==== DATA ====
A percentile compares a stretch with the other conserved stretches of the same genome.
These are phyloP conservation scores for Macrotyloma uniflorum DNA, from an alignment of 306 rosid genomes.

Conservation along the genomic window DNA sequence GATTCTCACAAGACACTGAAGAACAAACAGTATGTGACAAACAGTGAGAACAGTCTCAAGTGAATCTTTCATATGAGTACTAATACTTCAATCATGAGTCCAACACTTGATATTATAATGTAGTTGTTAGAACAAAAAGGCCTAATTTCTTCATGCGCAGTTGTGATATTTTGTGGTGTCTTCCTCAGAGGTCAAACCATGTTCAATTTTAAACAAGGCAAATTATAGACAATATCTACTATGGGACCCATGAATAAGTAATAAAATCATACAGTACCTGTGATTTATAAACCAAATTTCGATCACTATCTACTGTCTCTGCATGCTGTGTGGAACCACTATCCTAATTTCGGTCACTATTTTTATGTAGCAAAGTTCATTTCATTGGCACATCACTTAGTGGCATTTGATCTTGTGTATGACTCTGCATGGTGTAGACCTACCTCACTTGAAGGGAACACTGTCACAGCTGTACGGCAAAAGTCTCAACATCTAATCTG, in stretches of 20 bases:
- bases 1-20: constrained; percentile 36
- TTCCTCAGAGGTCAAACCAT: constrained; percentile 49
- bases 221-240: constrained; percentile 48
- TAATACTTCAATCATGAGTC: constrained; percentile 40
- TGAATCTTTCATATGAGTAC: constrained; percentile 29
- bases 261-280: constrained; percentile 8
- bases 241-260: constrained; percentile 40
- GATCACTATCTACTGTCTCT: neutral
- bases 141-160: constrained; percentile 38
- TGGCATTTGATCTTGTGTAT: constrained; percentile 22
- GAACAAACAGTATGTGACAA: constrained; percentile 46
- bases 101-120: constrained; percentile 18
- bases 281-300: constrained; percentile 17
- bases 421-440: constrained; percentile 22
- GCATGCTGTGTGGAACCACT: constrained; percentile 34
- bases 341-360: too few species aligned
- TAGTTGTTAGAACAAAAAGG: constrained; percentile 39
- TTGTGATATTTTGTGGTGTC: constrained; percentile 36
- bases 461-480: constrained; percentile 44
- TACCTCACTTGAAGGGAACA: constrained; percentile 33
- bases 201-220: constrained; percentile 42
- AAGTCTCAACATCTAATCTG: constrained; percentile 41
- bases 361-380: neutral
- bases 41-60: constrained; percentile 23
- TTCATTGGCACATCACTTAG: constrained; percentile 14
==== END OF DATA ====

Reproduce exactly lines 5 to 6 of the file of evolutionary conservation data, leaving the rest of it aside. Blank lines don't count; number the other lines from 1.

- TTCCTCAGAGGTCAAACCAT: constrained; percentile 49
- bases 221-240: constrained; percentile 48